Matthew Stover’s Heroes Die is a Grimdark Cult Classic

Matthew Stover is perhaps best known for his work in the Star Wars Expanded Universe—and for good reason. His novelization of Revenge of the Sith brings a depth and emotion to Anakin’s relationships with Obi-Wan and Padmé that the movie could only wish to achieve. His installment in the New Jedi Order sequence, Traitor, is possibly the best-written, finest single novel in the entire Expanded Universe.

But it is Stover’s Acts of Caine quartet that has achieved cult classic status and represents his best work. He brings the same level of characterization, the same depth to his portrayal of relationships, the same emotion that he did in his Star Wars novels—but he wraps it up in an even richer world built upon deep and layered themes, fantastic action sequences, and one of the strongest voices in the science fiction and fantasy genres.

All of this is possible because of Caine. Caine is the seminal hero—or, perhaps, anti-hero, as Stover’s quartet really hits all the marks of the grimdark subgenre.

Caine is an ultimate badass, a fantastic fighter, ruthless, remarkably uncouth and forthright in his vocabulary. But what drives him is something that many other grimdark series miss out on, and that is his familial relationships, both by blood and adopted.

Hari Kapur Michaelson is one of Earth’s Top Ten Actors, hundreds of years in the future. He commands a staggering audience, both among the common people in Earth’s rigid caste system and the über-rich, the Businessmen and Leisurefolk who really run the world. Because he has this clout as an entertainer, he’s given more freedom than a standard Laborer or Professional would normally expect.

But despite that, Hari’s still extremely limited: it is a caste system. He is under the ruthless thumb of the Board of Governors of Adventures Unlimited; he has to deal with petty functionaries, like his boss, Arturo Kollberg; and he struggles with those constraints.

On Overworld, the alternate dimension of Earth where elves and magic and dragons are real, Hari is known as Caine: an assassin and fighter of renown. His estranged ex-wife, Shanna Leighton, is also an actress: known as Pallas Ril, she is a mage on Overworld.

When Shanna goes missing in the midst of an Adventure, and her link back to her audience on Earth is severed, the Studio sees an opportunity to kill two birds with one stone. The current God-Emperor of Ankhana on Overworld, Ma’elKoth, is inconvenient for the Studio and the Board, because he is an inextricable part of any Adventure in Ankhana—but he’s propagating ideas that run counter to the current government on Earth. The Board cannot afford to have the “unwashed masses” of Laborers and Professionals and Artisans get these ideas in their heads and become aware of the injustices being visited upon them.

So of course, they attempt to dangle the opportunity to rescue Pallas Ril as the carrot to convince Caine to agree to assassinate Ma’elKoth. Unfortunately for them, Caine doesn’t like the deal—and Pallas has opinions of her own about her ex-husband coming to town.

Unlike Shanna, Hari misses their marriage. He sees this situation as an opportunity to get back together, but he grates at the Studio’s demand that he kill Ma’elKoth before he can bring Shanna back. In short, he just wants to get the job done and reunite with his wife; the Studio wants a blockbuster hit that may or may not get Caine killed in the process.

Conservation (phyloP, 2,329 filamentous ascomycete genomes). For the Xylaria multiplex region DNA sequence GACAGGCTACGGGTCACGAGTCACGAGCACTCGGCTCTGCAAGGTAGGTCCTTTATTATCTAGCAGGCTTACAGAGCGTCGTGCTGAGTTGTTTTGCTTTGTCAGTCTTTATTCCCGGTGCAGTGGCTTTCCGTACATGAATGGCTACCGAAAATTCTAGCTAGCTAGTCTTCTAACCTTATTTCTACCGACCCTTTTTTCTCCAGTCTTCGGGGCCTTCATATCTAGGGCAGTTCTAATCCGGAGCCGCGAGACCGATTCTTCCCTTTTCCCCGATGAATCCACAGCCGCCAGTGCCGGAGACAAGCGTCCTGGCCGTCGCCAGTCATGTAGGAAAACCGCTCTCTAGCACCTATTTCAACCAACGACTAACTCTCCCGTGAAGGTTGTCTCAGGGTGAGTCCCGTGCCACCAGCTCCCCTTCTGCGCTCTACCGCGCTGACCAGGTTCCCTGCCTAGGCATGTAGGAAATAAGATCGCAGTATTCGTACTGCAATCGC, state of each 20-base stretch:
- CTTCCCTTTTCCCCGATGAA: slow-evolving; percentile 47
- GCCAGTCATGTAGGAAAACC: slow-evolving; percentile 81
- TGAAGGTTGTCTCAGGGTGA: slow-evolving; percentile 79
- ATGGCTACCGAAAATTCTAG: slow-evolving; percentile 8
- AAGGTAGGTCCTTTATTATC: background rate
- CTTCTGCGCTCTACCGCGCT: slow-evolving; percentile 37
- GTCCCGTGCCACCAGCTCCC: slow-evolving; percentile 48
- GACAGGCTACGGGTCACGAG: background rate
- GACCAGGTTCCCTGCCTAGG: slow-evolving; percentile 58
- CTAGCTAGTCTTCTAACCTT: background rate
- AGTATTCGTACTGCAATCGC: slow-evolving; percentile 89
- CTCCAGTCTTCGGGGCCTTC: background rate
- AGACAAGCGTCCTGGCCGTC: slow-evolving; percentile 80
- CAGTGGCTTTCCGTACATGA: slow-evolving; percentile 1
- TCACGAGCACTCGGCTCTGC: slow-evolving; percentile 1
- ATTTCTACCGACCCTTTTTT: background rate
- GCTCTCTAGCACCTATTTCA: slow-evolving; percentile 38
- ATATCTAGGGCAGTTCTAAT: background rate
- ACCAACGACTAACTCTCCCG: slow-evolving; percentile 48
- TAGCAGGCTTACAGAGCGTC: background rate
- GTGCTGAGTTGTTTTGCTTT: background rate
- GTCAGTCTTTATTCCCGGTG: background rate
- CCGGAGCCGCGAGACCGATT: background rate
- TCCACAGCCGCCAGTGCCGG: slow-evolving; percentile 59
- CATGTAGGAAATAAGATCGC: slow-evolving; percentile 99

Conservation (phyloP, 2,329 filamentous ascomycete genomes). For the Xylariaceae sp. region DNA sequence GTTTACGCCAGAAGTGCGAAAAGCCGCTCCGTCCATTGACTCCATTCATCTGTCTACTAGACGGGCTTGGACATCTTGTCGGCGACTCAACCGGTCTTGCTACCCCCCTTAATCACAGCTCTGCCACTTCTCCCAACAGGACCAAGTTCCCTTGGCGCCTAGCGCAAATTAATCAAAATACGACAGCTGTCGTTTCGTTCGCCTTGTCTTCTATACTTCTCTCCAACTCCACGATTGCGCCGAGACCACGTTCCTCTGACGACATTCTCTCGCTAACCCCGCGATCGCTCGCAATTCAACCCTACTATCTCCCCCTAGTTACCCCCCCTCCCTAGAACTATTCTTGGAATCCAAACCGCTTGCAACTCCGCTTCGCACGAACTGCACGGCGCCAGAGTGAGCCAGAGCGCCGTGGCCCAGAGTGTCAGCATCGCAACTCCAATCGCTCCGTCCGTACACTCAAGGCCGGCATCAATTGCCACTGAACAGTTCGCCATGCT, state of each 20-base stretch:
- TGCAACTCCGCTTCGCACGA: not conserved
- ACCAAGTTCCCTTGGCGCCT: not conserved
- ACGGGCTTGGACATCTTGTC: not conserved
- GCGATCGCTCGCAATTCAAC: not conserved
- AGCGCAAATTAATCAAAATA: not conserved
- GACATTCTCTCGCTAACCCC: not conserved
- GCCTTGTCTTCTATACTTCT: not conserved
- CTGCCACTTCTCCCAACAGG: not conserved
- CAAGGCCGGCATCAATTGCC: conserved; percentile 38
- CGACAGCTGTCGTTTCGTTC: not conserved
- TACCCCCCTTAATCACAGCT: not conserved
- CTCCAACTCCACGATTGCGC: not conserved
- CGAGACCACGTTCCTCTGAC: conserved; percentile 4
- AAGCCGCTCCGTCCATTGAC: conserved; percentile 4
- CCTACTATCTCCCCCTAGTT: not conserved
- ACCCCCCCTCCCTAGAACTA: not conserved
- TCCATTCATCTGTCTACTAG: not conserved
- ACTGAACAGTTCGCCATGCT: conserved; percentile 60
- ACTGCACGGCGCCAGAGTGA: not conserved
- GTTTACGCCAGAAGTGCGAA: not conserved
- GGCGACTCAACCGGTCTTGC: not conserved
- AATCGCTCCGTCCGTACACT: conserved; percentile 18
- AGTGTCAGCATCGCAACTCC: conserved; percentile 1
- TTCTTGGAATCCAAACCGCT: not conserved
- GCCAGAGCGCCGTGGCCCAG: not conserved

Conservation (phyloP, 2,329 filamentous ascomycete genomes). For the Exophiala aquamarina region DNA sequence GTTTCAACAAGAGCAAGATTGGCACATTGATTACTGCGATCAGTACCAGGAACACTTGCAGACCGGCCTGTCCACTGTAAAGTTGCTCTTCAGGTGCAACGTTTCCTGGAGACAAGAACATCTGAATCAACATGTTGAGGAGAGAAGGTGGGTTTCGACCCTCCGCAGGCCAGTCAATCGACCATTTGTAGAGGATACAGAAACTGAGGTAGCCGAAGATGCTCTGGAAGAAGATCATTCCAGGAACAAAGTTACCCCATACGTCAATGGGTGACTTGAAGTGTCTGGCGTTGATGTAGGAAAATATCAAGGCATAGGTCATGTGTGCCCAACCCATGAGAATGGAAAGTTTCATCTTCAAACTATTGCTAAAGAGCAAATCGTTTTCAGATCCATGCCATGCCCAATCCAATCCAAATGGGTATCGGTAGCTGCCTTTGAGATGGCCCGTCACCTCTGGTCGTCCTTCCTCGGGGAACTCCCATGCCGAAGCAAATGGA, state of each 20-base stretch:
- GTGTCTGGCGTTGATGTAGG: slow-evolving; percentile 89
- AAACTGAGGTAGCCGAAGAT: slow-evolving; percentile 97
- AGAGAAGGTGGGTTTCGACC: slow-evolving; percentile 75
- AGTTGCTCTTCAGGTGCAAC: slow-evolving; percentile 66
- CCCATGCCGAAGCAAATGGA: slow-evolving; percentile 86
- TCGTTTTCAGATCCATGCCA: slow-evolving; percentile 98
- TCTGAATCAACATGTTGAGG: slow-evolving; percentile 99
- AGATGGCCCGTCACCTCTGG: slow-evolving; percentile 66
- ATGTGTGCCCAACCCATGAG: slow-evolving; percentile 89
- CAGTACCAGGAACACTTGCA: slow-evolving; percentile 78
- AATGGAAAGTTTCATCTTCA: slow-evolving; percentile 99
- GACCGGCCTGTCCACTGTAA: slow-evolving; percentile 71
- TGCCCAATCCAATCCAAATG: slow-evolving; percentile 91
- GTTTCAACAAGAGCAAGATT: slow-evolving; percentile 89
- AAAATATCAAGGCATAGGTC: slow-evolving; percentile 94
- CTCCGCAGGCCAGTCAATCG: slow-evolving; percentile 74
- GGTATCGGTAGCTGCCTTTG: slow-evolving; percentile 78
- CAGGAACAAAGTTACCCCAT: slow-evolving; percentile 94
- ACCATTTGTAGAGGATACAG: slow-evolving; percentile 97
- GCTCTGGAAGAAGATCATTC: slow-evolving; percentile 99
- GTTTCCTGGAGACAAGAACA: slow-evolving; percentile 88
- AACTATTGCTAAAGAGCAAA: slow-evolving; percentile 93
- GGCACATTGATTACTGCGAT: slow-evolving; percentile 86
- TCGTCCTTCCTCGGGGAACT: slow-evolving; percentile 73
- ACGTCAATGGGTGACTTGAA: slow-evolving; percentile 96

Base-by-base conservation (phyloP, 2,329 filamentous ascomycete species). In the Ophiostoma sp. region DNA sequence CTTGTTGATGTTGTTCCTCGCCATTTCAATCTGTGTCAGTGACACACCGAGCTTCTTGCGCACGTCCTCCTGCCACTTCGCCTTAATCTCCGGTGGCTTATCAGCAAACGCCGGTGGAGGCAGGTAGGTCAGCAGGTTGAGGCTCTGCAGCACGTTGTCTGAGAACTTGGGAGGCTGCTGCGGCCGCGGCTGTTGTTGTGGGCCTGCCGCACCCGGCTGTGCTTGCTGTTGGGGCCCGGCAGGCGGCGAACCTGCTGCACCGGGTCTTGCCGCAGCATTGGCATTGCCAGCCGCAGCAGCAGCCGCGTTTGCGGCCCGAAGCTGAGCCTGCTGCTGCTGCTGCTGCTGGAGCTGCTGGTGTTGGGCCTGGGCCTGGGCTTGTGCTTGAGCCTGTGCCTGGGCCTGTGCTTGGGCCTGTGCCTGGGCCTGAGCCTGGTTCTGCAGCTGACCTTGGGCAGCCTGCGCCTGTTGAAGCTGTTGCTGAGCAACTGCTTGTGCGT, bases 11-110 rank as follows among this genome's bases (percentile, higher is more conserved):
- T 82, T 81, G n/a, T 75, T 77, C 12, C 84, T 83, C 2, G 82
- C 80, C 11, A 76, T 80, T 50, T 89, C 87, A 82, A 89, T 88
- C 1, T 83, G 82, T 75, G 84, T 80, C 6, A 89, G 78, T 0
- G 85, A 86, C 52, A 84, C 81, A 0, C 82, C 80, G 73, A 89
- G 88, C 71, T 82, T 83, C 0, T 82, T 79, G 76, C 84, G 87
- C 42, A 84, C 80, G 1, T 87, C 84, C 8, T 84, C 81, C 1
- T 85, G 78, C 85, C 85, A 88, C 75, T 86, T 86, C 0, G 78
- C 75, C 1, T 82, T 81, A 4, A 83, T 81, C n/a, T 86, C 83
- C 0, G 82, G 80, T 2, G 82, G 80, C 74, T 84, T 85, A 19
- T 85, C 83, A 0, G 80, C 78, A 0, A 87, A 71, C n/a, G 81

Further complicating things is the presence of Hari’s father: Duncan Michaelson is a disgraced former professor, reduced in caste for speaking out against injustice, and subsequently stricken with an incurable neuro-degenerative disorder. During his episodes throughout Hari’s childhood, Duncan would frequently beat him. Worse, one occasion resulted in the death of Hari’s mother.

Duncan and Hari maintain a tenuous relationship, with Duncan hoping to impress his values upon Hari during his rare lucid moments. Hari, meanwhile, is torn between loathing for his father’s abuses and a fierce desire to retain contact with his final remaining family member.

So, while Hari is assigned this (presumably) final Adventure as Caine, he finds time to visit his father in the state-run penitentiary. Their conversations shed light on the true character of both Caine and Hari—because despite being the same person, they are very different personas.

It is in this way that Stover develops one of the richest characters in science fiction (or fantasy, or whatever genre you want to call this). Hari/Caine is so much more than one simple man: he is larger than life, taking on literal religious and mythical significance on Overworld while being a symbol of resistance for the downtrodden back on Earth. Through his relationships with his father and his ex-wife, these aspects of him are explored, strained to their limits, and often subverted.

Matthew Stover doesn’t keep things simple in Heroes Die, and the result is a bombastic, action-packed adventure story—but filled with plenty of social criticism and literary themes to dig into.

Drew McCaffrey lives in Fort Collins, CO, where he is spoiled by all the amazing craft beer. You can find him on Twitter, talking about books and writing, but mostly just getting worked up about the New York Rangers.

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